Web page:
Feeding Hungry Consumers With "Fast Fashion"

H&M, Zara, Mango and Irish upstart Primark are flooding the market with new styles at low prices. Is this good for us? Or for the world?

Primark shop in Berlin
Primark shop in Berlin
Silke Wichert

MUNICH — Moschino's 2014 spring-summer collection, designed by Jeremy Scott, was meant to be a humorous homage to fast food. But it could also have been a metaphor for how the fashion industry itself seems to be evolving.

In addition to the regular seasonal lines, clothing companies have taken to offering small, fast-food-like "bites" at increasing intervals. These fashion bites take the form of in-between products and special collections. Some shops, as a result, now receive up to 24 deliveries per annum.

It is not often the case that people who work in fashion are of one opinion. But they all agree that fashion, as a general trend, has become incredibly fast-moving. More and more clothes are flooding the market at ever shorter intervals to boost sales of more and more clothes. That's, at least, what the fashion industry is hoping for. But does the strategy really work?

One thing is clear: Never have we owned as many clothes as we do nowadays. On average, Germans currently buy five new items of clothing per month — approximately 60 items per year. This rate is nothing unusual in the Western world. In the United States, in 1991, people bought 40 new items per capita per year. By 2013, the number had risen to 64. British women, for their part, have four times as many clothes in their wardrobe now as they did in the 1980s.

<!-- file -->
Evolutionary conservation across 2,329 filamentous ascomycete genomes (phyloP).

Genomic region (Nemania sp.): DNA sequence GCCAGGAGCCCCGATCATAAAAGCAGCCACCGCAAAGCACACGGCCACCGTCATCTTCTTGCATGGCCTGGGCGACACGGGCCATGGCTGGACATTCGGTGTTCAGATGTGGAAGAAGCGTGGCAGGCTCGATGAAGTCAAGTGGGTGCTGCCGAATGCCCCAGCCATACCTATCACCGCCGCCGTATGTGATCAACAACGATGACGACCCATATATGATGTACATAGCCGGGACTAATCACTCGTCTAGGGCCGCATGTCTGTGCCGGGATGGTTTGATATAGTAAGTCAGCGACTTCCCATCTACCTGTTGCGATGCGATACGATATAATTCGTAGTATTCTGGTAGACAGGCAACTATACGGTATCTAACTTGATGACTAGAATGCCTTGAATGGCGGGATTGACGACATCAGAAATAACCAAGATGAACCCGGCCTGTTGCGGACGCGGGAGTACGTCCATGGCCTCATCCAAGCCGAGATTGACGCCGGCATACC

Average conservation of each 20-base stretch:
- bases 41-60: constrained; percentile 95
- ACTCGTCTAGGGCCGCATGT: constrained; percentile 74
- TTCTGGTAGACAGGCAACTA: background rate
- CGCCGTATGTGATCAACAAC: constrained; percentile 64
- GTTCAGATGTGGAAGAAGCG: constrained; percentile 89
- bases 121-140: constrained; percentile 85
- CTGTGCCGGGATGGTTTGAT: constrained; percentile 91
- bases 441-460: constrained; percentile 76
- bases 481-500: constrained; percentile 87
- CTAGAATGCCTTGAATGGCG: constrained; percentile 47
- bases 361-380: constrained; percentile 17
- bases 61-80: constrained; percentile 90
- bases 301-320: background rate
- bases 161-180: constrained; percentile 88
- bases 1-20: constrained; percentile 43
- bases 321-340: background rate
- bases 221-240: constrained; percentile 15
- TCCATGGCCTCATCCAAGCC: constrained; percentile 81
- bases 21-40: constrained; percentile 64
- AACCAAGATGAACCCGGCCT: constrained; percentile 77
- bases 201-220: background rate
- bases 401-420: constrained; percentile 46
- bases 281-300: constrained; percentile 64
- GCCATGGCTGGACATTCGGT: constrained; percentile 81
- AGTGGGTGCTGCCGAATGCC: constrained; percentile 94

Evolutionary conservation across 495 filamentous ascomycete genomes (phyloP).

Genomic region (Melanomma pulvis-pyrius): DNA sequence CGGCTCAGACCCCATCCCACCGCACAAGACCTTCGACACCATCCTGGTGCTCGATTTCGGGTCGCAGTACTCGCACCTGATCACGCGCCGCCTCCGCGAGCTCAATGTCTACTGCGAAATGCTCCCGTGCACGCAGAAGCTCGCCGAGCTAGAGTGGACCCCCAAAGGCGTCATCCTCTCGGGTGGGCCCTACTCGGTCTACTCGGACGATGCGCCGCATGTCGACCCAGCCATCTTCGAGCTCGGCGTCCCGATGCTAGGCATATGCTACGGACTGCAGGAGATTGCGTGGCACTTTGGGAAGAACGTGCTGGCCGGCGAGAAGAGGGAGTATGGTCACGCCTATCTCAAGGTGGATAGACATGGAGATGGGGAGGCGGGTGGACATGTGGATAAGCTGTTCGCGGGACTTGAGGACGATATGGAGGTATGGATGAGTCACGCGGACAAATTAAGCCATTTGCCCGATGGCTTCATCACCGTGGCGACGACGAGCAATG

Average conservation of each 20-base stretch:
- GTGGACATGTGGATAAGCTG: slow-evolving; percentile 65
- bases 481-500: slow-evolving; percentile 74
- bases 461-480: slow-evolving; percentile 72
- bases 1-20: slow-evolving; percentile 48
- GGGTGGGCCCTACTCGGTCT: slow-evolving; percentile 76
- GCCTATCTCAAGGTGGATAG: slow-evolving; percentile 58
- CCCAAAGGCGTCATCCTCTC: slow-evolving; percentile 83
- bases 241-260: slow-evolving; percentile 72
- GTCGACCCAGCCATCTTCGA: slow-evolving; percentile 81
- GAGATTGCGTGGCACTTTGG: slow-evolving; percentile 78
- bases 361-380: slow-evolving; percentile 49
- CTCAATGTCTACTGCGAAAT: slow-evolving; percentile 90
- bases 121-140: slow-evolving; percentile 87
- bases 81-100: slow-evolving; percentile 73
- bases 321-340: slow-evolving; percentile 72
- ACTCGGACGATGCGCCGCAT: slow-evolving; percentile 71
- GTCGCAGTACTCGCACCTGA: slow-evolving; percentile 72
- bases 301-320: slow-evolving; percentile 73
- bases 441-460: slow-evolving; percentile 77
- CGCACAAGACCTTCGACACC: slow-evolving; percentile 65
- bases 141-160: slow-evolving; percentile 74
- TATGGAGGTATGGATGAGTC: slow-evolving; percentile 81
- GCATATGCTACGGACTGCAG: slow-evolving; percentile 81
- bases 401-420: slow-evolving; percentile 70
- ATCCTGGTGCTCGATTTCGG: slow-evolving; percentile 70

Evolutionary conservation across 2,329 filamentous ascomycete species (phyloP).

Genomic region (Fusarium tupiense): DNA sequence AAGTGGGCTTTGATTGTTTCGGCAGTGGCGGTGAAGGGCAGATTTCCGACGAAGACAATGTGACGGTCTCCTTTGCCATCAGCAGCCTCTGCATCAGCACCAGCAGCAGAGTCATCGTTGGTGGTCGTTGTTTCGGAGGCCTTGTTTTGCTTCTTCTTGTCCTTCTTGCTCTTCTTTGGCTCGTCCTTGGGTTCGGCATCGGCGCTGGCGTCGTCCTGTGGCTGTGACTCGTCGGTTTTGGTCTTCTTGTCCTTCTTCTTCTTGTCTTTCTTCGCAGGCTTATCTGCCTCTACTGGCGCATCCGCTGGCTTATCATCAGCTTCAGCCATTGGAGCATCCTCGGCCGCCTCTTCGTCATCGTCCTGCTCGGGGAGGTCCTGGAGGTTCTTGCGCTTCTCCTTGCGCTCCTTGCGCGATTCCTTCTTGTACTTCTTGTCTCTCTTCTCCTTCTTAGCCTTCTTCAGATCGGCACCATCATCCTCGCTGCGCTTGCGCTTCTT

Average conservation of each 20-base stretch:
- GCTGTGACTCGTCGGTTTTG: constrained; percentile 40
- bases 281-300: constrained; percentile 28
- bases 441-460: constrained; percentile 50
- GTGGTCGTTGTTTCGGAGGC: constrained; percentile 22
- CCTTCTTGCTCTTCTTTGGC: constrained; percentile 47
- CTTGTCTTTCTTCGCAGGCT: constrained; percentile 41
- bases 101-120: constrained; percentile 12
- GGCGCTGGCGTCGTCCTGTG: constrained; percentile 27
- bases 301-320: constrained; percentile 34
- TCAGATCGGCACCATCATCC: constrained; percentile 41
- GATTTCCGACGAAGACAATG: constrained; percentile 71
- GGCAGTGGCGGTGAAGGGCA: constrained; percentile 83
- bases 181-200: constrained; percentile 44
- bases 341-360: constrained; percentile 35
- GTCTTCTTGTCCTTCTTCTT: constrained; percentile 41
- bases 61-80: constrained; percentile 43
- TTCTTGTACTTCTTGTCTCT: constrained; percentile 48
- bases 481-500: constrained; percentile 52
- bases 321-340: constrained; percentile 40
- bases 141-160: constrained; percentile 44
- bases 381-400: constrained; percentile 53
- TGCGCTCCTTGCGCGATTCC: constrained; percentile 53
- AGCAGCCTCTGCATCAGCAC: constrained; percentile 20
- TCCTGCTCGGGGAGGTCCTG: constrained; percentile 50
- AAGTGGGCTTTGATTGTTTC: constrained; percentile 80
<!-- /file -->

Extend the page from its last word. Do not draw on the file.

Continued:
Are we buying too many clothes? If we answer the question based on the number of clothing items a human being can wear on a regular basis, then yes. According to a Greenpeace study conducted in 2015, of the nearly 5.2 billion items of clothing in German wardrobes, approximately 2 billion (nearly 40%) are "worn seldom or never."

Cheap thrills

Our consumer behavior has changed dramatically due to the influence of the fast-fashion phenomenon. H&M, Zara, Mango and the Irish newcomer Primark have flooded the market with cheap goods. The money we spend on clothes has risen in the last few years but, relatively speaking, we actually spend less than we did in the past. While we spent about 10% of our disposable income on clothes and shoes in the 70s, we only spent about 5% in 2015. We buy more but spend less — and our brains just love it!

A 2007 study by researchers from Stanford University and MIT Massachusetts found that like sex and drugs, looking at a desirable piece of clothing stimulates the brain's reward center. They then showed the test person the price of the desired article in question, a consideration that, according to Scott Rick, head of the study, correlated with the brain's pain center. "The higher the price, the higher the level of perceived pain," says Rick.